Cyborg

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I was hoping that I could further elevate my feeling of superiority by posting a GIF of the "Opening Ceremony" referenced in the poop sheet (post #2). Turns out its not all that gobsmacking. What a letdown.... although the vid was posted in 2012 so maybe they've added some marching band music since then.

 

Magnetoman

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I was hoping that I could further elevate my feeling of superiority
Wait, wait! I withdraw my confession of jealousy. Yours is merely a gauge, not a data logger, forcing you to hold the throttle with your right hand, notepad for recording A/F readings and throttle position in your left hand, and pencil between your toes. In stark contrast to your Stone Age mobile note-taking system, I simply hit the 'Record' button on mine and later transfer to my computer up to 44 min. of data of A/F, throttle position, and tachometer readings recorded at 12 Hz to contemplate in the comfort of my home.
 

Cyborg

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Well it does have a "port that produces 0-5V for tuning" according to the sales blurb, so I could set up a data logger.
I plan on feeding this Comet ethanol free fuel, so for my purposes can probably just rely on the gauge to tell me what I need to know. Unless its a case of I don't know what I don't know. Not sure I will need to think in terms of lambda.
Haven't given much thought to throttle position other than just temporarily marking the grip. I suppose I could rob the TA sensor off the brides CRV.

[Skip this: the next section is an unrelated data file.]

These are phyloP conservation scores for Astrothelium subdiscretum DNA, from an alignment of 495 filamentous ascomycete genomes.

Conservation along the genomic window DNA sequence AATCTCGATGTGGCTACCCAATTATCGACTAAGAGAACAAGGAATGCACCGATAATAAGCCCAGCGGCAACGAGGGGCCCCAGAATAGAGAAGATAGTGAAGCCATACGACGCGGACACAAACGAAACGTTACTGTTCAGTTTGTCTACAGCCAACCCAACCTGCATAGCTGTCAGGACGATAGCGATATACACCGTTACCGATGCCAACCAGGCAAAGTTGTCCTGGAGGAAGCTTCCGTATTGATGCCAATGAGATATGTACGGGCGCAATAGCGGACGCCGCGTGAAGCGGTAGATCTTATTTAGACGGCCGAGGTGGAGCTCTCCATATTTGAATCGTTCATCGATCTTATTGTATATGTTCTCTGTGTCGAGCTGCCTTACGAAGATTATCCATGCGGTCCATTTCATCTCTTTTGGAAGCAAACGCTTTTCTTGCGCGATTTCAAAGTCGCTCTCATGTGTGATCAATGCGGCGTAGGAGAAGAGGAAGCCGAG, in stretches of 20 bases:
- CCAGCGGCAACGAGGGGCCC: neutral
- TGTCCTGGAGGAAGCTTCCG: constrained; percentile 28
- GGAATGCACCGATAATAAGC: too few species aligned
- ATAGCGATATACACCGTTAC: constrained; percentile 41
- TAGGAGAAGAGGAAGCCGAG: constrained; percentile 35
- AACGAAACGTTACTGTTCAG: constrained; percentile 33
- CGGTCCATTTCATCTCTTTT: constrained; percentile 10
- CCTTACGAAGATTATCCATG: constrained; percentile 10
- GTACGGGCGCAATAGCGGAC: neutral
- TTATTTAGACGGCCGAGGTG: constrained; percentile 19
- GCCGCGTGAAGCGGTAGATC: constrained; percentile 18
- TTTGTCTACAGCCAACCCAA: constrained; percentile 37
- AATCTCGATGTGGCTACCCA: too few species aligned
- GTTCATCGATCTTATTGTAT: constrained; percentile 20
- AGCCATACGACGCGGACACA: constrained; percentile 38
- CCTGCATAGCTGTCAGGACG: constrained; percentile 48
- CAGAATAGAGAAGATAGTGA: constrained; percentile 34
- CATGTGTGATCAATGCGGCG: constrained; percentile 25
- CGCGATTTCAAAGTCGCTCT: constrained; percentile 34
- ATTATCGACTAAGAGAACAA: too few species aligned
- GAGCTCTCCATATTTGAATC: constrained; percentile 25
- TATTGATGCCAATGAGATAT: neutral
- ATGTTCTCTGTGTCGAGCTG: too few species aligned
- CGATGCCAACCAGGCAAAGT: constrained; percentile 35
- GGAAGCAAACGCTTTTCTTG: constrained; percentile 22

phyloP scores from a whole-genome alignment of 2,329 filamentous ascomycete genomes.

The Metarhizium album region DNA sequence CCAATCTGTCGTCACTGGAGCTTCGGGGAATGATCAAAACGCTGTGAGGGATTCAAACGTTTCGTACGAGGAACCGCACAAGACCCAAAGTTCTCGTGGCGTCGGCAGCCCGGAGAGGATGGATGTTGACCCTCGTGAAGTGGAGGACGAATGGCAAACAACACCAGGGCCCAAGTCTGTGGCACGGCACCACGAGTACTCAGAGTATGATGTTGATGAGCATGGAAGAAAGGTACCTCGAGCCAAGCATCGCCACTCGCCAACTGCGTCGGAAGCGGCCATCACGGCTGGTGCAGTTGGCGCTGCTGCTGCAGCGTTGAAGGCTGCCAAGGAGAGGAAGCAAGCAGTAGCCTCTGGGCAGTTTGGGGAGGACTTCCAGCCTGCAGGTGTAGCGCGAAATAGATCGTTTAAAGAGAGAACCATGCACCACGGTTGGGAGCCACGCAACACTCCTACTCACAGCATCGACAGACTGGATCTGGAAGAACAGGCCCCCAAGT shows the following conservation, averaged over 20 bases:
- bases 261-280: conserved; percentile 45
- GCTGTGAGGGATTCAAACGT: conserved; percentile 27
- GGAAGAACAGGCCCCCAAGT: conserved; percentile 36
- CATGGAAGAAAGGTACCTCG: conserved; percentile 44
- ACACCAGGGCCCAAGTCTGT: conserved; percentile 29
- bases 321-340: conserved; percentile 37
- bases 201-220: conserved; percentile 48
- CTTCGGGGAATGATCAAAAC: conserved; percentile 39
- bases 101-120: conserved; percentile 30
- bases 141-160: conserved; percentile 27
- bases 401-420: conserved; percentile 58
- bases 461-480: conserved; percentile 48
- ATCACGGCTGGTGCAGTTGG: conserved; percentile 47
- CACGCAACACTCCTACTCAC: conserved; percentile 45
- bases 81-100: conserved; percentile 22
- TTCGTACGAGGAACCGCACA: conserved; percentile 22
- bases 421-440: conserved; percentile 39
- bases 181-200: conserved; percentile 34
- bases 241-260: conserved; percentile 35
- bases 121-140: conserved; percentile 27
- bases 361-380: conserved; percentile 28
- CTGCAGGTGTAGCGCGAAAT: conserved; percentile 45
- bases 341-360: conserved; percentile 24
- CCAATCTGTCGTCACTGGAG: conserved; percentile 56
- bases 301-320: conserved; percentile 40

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Cyborg

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BTW, I really do have some sort of attention deficit affliction so... regretfully (and I mean that sincerely) I would rather stab myself in the eye with a fork than attempt to analyze 44 minutes of data.

... and that's another reason why I appreciate your input.


 

Cyborg

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After a quick look around for data loggers, it would appear that if a person wanted to go that route, it would be better to take the same path that you and Robert did.

 

vibrac

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I love the nonchalant way he says " I plan to feed my Comet ethanol free fuel" fancy actually knowing for certain what you are buying* and having official choice, lands of the free indeed.

*Esso Supreme running in semi stealth mode excepted